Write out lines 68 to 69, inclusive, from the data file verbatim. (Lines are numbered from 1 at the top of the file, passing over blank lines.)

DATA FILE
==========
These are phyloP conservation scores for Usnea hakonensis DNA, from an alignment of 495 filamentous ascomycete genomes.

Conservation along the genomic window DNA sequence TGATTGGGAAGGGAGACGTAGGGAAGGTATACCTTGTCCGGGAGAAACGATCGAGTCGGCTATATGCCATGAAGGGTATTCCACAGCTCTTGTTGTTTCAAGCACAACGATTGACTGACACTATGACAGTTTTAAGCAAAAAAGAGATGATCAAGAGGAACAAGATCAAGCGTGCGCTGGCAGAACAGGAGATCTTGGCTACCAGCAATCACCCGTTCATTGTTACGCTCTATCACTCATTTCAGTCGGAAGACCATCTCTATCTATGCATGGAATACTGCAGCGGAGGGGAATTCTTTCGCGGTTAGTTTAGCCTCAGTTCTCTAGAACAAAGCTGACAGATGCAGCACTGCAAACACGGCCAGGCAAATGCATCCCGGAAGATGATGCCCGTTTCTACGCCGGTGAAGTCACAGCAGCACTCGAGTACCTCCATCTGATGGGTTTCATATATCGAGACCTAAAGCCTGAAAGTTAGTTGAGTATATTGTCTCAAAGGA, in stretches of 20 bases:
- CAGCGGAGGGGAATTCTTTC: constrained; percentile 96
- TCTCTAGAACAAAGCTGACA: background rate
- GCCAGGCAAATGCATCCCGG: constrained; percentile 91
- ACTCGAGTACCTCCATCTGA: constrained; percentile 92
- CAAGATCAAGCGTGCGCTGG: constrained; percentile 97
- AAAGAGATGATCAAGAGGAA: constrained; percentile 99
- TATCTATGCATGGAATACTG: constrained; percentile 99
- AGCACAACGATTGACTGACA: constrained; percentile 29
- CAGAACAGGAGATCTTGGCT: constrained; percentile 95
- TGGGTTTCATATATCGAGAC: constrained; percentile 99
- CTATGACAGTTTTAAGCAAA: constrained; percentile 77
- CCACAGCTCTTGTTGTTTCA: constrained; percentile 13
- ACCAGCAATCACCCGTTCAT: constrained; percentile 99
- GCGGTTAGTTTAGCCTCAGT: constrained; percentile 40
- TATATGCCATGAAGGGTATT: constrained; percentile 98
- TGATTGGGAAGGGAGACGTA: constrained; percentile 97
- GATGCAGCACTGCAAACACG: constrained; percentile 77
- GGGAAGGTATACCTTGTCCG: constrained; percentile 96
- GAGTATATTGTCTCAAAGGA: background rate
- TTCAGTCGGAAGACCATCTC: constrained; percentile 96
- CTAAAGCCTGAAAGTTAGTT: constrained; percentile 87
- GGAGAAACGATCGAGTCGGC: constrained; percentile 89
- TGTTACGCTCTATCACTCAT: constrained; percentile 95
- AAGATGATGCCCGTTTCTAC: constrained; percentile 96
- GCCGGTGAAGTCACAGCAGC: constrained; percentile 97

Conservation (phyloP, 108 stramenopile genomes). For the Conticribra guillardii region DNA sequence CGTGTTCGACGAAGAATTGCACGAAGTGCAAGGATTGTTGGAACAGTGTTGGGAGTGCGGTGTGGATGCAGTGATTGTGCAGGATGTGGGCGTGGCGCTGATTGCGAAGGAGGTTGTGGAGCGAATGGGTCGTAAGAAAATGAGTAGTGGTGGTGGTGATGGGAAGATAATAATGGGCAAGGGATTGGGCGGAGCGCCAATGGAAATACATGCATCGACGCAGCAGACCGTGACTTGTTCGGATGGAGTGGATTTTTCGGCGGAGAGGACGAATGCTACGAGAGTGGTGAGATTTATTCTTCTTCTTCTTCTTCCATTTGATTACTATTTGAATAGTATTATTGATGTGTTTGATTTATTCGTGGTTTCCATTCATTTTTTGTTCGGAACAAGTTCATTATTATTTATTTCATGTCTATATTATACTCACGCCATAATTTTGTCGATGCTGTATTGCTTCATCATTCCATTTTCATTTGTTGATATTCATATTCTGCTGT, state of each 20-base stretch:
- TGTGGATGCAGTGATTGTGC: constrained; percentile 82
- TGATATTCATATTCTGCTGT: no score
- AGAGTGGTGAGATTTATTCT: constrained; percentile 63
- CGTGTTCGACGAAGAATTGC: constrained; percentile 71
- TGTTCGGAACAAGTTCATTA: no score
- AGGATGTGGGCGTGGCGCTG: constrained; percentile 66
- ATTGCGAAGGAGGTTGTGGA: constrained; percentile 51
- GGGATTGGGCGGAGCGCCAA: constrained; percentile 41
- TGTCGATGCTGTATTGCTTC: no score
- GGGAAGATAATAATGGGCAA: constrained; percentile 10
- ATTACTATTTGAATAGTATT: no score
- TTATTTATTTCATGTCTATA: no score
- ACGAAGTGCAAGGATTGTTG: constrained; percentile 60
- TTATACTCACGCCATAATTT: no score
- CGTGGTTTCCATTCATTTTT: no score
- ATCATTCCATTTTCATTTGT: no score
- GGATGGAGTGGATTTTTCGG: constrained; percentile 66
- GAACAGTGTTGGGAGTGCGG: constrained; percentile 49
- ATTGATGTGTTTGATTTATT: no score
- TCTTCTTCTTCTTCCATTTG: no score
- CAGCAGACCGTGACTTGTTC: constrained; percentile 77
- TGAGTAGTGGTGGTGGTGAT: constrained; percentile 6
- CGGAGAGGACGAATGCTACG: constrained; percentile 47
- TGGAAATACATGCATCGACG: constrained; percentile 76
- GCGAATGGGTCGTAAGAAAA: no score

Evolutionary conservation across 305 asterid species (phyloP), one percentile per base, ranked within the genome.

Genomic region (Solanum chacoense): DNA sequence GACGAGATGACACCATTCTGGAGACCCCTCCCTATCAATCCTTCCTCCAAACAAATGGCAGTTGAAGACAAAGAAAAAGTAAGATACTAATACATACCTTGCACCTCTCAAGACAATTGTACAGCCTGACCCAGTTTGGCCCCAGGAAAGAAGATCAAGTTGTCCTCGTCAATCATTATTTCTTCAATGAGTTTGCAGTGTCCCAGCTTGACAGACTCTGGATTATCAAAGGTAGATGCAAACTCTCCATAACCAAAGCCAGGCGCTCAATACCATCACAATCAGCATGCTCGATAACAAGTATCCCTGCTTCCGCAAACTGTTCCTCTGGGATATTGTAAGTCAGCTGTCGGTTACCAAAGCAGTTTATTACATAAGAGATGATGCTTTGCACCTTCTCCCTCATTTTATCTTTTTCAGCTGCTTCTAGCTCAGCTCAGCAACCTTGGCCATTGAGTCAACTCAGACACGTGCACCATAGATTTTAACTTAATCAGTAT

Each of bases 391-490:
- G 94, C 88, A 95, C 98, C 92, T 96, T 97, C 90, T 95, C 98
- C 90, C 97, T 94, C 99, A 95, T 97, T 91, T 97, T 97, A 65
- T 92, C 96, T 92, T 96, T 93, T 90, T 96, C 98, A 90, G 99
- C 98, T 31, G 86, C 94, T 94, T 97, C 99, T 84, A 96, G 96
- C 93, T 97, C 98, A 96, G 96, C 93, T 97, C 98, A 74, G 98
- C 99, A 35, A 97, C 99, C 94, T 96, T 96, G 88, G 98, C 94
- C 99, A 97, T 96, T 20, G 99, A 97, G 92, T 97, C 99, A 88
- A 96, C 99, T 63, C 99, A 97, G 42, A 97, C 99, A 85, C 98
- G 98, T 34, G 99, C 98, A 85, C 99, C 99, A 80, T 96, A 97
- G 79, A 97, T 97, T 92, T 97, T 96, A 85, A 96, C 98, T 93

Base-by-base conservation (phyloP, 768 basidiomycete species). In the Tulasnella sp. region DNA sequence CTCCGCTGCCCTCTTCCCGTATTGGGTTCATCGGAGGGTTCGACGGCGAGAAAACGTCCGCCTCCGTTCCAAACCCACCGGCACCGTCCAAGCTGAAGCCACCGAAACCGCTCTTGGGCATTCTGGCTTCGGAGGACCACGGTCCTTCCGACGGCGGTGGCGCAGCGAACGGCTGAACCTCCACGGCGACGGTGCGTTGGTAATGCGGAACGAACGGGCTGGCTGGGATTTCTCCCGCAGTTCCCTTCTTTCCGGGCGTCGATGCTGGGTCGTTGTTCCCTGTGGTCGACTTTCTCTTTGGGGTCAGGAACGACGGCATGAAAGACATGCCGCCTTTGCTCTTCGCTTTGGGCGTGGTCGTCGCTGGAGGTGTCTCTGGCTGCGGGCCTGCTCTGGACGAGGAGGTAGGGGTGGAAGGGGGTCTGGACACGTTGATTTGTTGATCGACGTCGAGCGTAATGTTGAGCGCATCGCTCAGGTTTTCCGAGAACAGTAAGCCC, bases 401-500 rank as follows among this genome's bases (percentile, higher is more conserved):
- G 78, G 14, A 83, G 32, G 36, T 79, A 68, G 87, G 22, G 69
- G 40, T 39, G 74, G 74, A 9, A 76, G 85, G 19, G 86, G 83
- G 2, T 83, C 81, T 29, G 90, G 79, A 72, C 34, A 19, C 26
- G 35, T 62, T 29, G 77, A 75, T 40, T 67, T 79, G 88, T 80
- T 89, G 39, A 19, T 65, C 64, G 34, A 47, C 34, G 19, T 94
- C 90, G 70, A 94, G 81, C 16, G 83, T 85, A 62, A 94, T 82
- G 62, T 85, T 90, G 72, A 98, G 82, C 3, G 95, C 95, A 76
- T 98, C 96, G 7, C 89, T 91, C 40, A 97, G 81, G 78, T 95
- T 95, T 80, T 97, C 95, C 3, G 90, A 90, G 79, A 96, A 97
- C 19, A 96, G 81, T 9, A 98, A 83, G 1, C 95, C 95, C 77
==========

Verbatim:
- G 78, G 14, A 83, G 32, G 36, T 79, A 68, G 87, G 22, G 69
- G 40, T 39, G 74, G 74, A 9, A 76, G 85, G 19, G 86, G 83